Prime Minister Johnson’s recent pledge to conduct a Rooseveltian strategy of post-virus reconstruction, the first information about which is to be announced in the Chancellor’s autumn spending review, suggests a centralised approach will be maintained. Successive British governments have a consistent track record of neglecting those outside of London and the South-East. The Centre for Cities has found investment in R&D, to take one example, is overwhelmingly concentrated in a so-called ‘golden triangle’ of London, Cambridge and Oxford. Not only does this have negative impacts in terms of material inequality, but also on the type of work available throughout the country. Within this triangle, almost two-thirds of the job increases since 2010 have been managers, directors and professionals, who exist in an economy based largely on rent, with London house prices rising to 13.3 times average annual earnings – more than double the increase in the North West. Will Davies, building on Foucault’s conceptualisation and critique of ‘human capital’, suggests that ‘human capital’ can work from home on full pay, even if they do substantially less work, because their employment rests upon a ‘moral and financial logic, that potentially produces more enduring bonds of obligation and duty…of mutual belief between capitals’.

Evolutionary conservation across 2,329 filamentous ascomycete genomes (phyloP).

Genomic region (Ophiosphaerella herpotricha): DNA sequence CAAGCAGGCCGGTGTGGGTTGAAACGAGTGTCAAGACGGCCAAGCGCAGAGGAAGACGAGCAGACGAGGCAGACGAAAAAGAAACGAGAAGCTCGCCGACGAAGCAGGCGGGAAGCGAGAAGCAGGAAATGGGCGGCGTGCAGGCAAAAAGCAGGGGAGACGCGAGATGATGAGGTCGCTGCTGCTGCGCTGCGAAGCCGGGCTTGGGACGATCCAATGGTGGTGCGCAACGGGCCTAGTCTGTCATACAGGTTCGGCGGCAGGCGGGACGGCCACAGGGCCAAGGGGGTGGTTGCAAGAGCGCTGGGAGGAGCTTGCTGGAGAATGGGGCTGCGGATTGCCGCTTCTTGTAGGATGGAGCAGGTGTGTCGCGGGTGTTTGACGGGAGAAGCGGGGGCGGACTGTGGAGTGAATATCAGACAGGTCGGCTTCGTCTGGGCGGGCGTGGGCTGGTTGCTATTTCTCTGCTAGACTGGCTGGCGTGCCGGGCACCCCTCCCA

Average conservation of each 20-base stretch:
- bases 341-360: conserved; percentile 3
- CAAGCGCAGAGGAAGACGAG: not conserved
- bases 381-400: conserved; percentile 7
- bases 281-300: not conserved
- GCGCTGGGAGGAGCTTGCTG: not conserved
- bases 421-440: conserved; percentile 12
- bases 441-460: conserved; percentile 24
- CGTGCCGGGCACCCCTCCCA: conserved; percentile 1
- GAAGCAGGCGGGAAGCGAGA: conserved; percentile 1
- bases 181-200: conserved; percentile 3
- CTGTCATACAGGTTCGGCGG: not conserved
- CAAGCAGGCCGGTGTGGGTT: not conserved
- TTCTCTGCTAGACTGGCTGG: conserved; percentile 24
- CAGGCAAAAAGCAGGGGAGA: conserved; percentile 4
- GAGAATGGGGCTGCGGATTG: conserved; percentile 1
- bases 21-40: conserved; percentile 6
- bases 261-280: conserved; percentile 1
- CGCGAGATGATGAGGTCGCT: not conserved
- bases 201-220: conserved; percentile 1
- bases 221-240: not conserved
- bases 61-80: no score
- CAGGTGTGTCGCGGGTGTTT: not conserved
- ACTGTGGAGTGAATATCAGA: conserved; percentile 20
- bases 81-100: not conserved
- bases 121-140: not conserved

In contrast, under this reading, labour’s value is purely transactional, existing solely in the time allotted and thus there is no justification for continuing to pay labour for more hours than is worked. This dominant logic of investment and return is visible in centralised public expenditure of the type Prime Minister Johnson insists will be Rooseveltian. Marianne Sensier and Diane Coyle, writing for Manchester University, note that because the state’s methodology for appraising potential transport spending takes into account ‘agglomeration impacts, dependent development and more productive jobs’, projects are approved more regularly in the South-East. In this part of country, the return on investment is inevitably higher given the region’s pre-existing success and greater levels of productivity, metrics which stem from and which reproduce a profit-driven approach to governance shorn of societal purpose.
No signals from the government thus far suggest any substantive changes to the state’s centralised approach to state-society relations that is primarily motivated by the return on investment. Under both the government’s furlough scheme and the centralising tendencies apparent in the government’s COVID response more generally, the departure from the past lies in the amount of spending and the specific policies it finances. We posit that a ‘return of big government’ necessarily involves an evolution in governing practices, and not just an expansion of any existing governing logic for any novel purpose. The following section sets out a number of the progressive ways in which this could take place.
To read the next part in this series, click here.